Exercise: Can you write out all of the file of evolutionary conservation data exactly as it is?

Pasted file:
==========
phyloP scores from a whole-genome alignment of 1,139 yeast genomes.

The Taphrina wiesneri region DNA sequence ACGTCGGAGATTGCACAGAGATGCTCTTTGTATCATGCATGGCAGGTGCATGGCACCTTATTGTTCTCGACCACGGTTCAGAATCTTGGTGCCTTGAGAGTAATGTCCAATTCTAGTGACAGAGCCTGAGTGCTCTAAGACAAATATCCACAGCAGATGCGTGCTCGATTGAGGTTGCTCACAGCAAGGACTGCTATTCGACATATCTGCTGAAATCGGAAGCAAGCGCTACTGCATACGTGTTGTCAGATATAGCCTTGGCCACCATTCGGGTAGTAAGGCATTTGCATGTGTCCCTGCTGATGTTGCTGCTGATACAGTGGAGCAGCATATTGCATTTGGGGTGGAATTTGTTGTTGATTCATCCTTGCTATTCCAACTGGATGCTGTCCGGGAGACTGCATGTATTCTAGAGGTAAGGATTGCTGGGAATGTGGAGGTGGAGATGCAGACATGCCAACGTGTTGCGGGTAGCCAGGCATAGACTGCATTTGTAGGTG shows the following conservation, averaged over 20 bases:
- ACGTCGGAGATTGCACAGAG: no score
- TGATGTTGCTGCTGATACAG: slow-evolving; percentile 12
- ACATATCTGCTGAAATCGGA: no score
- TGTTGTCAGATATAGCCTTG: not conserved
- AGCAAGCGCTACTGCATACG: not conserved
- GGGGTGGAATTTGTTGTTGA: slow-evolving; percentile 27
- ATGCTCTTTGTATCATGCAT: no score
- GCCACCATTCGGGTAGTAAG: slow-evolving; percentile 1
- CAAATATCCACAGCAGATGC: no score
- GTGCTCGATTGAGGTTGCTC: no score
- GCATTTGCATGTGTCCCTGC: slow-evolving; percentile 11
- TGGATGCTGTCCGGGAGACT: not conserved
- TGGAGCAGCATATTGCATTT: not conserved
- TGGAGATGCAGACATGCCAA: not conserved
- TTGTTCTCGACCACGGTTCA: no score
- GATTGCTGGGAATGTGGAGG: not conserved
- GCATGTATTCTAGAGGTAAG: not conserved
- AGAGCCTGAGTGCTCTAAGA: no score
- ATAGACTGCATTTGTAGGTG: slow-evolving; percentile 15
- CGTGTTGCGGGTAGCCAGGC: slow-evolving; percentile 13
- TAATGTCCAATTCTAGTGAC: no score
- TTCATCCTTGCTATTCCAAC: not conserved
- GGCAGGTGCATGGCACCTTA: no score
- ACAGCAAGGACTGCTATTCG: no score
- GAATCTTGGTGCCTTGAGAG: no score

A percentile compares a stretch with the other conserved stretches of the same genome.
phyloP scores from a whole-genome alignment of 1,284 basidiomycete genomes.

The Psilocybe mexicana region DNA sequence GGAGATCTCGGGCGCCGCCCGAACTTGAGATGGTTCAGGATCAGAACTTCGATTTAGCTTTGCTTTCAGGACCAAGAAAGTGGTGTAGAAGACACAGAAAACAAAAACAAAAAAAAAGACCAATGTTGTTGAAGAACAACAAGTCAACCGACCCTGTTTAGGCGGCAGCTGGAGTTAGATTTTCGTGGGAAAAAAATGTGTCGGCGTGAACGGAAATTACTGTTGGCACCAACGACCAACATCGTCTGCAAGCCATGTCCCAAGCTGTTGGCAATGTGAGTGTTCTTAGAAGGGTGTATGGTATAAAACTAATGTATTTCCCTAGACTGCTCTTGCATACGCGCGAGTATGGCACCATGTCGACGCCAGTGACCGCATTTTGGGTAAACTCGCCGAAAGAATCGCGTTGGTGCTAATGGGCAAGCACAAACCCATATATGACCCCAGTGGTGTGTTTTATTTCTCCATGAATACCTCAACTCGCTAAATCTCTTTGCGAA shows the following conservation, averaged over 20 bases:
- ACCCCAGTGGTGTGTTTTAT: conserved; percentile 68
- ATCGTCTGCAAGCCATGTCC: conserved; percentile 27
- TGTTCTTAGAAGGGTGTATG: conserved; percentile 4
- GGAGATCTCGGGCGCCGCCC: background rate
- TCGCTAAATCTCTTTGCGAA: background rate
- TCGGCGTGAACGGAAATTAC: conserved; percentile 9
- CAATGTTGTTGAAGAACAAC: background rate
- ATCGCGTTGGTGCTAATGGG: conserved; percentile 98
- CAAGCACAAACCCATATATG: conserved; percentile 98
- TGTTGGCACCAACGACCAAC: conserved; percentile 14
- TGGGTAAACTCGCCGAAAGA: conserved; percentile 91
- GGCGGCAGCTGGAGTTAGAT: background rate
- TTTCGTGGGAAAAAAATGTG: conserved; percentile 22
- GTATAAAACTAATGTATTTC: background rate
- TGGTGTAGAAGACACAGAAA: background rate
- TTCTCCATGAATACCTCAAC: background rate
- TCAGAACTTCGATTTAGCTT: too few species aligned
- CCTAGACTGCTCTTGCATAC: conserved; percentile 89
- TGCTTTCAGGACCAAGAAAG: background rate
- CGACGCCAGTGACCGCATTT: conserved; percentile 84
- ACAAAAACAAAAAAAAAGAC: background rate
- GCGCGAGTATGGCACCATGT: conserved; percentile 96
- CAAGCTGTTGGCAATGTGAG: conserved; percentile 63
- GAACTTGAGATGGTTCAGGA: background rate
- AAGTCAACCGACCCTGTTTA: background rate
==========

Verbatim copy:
phyloP scores from a whole-genome alignment of 1,139 yeast genomes.

The Taphrina wiesneri region DNA sequence ACGTCGGAGATTGCACAGAGATGCTCTTTGTATCATGCATGGCAGGTGCATGGCACCTTATTGTTCTCGACCACGGTTCAGAATCTTGGTGCCTTGAGAGTAATGTCCAATTCTAGTGACAGAGCCTGAGTGCTCTAAGACAAATATCCACAGCAGATGCGTGCTCGATTGAGGTTGCTCACAGCAAGGACTGCTATTCGACATATCTGCTGAAATCGGAAGCAAGCGCTACTGCATACGTGTTGTCAGATATAGCCTTGGCCACCATTCGGGTAGTAAGGCATTTGCATGTGTCCCTGCTGATGTTGCTGCTGATACAGTGGAGCAGCATATTGCATTTGGGGTGGAATTTGTTGTTGATTCATCCTTGCTATTCCAACTGGATGCTGTCCGGGAGACTGCATGTATTCTAGAGGTAAGGATTGCTGGGAATGTGGAGGTGGAGATGCAGACATGCCAACGTGTTGCGGGTAGCCAGGCATAGACTGCATTTGTAGGTG shows the following conservation, averaged over 20 bases:
- ACGTCGGAGATTGCACAGAG: no score
- TGATGTTGCTGCTGATACAG: slow-evolving; percentile 12
- ACATATCTGCTGAAATCGGA: no score
- TGTTGTCAGATATAGCCTTG: not conserved
- AGCAAGCGCTACTGCATACG: not conserved
- GGGGTGGAATTTGTTGTTGA: slow-evolving; percentile 27
- ATGCTCTTTGTATCATGCAT: no score
- GCCACCATTCGGGTAGTAAG: slow-evolving; percentile 1
- CAAATATCCACAGCAGATGC: no score
- GTGCTCGATTGAGGTTGCTC: no score
- GCATTTGCATGTGTCCCTGC: slow-evolving; percentile 11
- TGGATGCTGTCCGGGAGACT: not conserved
- TGGAGCAGCATATTGCATTT: not conserved
- TGGAGATGCAGACATGCCAA: not conserved
- TTGTTCTCGACCACGGTTCA: no score
- GATTGCTGGGAATGTGGAGG: not conserved
- GCATGTATTCTAGAGGTAAG: not conserved
- AGAGCCTGAGTGCTCTAAGA: no score
- ATAGACTGCATTTGTAGGTG: slow-evolving; percentile 15
- CGTGTTGCGGGTAGCCAGGC: slow-evolving; percentile 13
- TAATGTCCAATTCTAGTGAC: no score
- TTCATCCTTGCTATTCCAAC: not conserved
- GGCAGGTGCATGGCACCTTA: no score
- ACAGCAAGGACTGCTATTCG: no score
- GAATCTTGGTGCCTTGAGAG: no score

A percentile compares a stretch with the other conserved stretches of the same genome.
phyloP scores from a whole-genome alignment of 1,284 basidiomycete genomes.

The Psilocybe mexicana region DNA sequence GGAGATCTCGGGCGCCGCCCGAACTTGAGATGGTTCAGGATCAGAACTTCGATTTAGCTTTGCTTTCAGGACCAAGAAAGTGGTGTAGAAGACACAGAAAACAAAAACAAAAAAAAAGACCAATGTTGTTGAAGAACAACAAGTCAACCGACCCTGTTTAGGCGGCAGCTGGAGTTAGATTTTCGTGGGAAAAAAATGTGTCGGCGTGAACGGAAATTACTGTTGGCACCAACGACCAACATCGTCTGCAAGCCATGTCCCAAGCTGTTGGCAATGTGAGTGTTCTTAGAAGGGTGTATGGTATAAAACTAATGTATTTCCCTAGACTGCTCTTGCATACGCGCGAGTATGGCACCATGTCGACGCCAGTGACCGCATTTTGGGTAAACTCGCCGAAAGAATCGCGTTGGTGCTAATGGGCAAGCACAAACCCATATATGACCCCAGTGGTGTGTTTTATTTCTCCATGAATACCTCAACTCGCTAAATCTCTTTGCGAA shows the following conservation, averaged over 20 bases:
- ACCCCAGTGGTGTGTTTTAT: conserved; percentile 68
- ATCGTCTGCAAGCCATGTCC: conserved; percentile 27
- TGTTCTTAGAAGGGTGTATG: conserved; percentile 4
- GGAGATCTCGGGCGCCGCCC: background rate
- TCGCTAAATCTCTTTGCGAA: background rate
- TCGGCGTGAACGGAAATTAC: conserved; percentile 9
- CAATGTTGTTGAAGAACAAC: background rate
- ATCGCGTTGGTGCTAATGGG: conserved; percentile 98
- CAAGCACAAACCCATATATG: conserved; percentile 98
- TGTTGGCACCAACGACCAAC: conserved; percentile 14
- TGGGTAAACTCGCCGAAAGA: conserved; percentile 91
- GGCGGCAGCTGGAGTTAGAT: background rate
- TTTCGTGGGAAAAAAATGTG: conserved; percentile 22
- GTATAAAACTAATGTATTTC: background rate
- TGGTGTAGAAGACACAGAAA: background rate
- TTCTCCATGAATACCTCAAC: background rate
- TCAGAACTTCGATTTAGCTT: too few species aligned
- CCTAGACTGCTCTTGCATAC: conserved; percentile 89
- TGCTTTCAGGACCAAGAAAG: background rate
- CGACGCCAGTGACCGCATTT: conserved; percentile 84
- ACAAAAACAAAAAAAAAGAC: background rate
- GCGCGAGTATGGCACCATGT: conserved; percentile 96
- CAAGCTGTTGGCAATGTGAG: conserved; percentile 63
- GAACTTGAGATGGTTCAGGA: background rate
- AAGTCAACCGACCCTGTTTA: background rate